Bail is when a person arrested and charged with a crime is released from custody while their case is pending. It is a way for the person to secure their release by posting a financial guarantee that they will appear in court as required.
A judge or magistrate can grant bail after a bail hearing, typically held shortly after the person is arrested. During the bail hearing, the judge will consider several factors, such as the nature of the charges, the person’s criminal history, and the likelihood that they will appear in court as required.
If the judge grants bail, they will set a bail amount the person must pay to be released from custody. This amount is typically based on the severity of the charges, the person’s criminal history, and their likelihood of appearing in court as required.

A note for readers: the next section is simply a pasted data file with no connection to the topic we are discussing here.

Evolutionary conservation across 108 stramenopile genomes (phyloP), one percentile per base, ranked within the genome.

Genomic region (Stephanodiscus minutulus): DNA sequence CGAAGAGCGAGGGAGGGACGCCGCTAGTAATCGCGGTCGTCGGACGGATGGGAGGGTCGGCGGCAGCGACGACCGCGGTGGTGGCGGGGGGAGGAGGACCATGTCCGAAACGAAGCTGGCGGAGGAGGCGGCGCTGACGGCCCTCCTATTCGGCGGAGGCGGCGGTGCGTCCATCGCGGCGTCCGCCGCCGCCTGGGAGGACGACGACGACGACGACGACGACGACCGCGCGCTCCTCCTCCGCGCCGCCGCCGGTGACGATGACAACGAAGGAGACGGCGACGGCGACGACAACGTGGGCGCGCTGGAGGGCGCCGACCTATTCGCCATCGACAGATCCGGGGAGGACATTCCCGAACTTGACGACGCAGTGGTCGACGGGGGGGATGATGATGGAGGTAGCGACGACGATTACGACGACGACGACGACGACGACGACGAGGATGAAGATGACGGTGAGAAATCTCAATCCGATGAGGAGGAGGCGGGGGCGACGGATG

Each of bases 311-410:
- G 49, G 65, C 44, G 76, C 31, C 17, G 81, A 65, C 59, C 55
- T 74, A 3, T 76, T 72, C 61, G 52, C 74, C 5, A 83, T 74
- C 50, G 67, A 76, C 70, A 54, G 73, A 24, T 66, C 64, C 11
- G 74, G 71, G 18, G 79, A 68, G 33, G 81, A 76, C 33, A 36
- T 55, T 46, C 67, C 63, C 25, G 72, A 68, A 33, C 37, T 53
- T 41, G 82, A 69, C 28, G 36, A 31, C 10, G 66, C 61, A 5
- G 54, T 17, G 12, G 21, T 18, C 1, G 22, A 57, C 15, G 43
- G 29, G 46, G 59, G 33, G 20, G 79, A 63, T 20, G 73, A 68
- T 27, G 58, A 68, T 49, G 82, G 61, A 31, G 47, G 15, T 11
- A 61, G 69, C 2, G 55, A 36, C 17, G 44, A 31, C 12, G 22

Once the bail amount has been set, the person can pay the total in cash or obtain a bail bond from a licensed bail bondsman. A bail bond is an insurance policy the bondsman will post with the court on the person’s behalf in exchange for a fee, typically 10% of the total bail amount.
If the person appears in court as required and complies with all of the conditions of their release, the bail amount will be refunded to them or their bail bond company after the case. If the person fails to appear in court or violates the conditions of their release, they may forfeit the bail amount and be subject to additional criminal charges.
Bail can generally be granted when a person has been arrested and charged with a crime, with certain exceptions for serious or violent offenses. However, the specific conditions and requirements for bail will depend on the laws and policies of the jurisdiction where the case is being heard.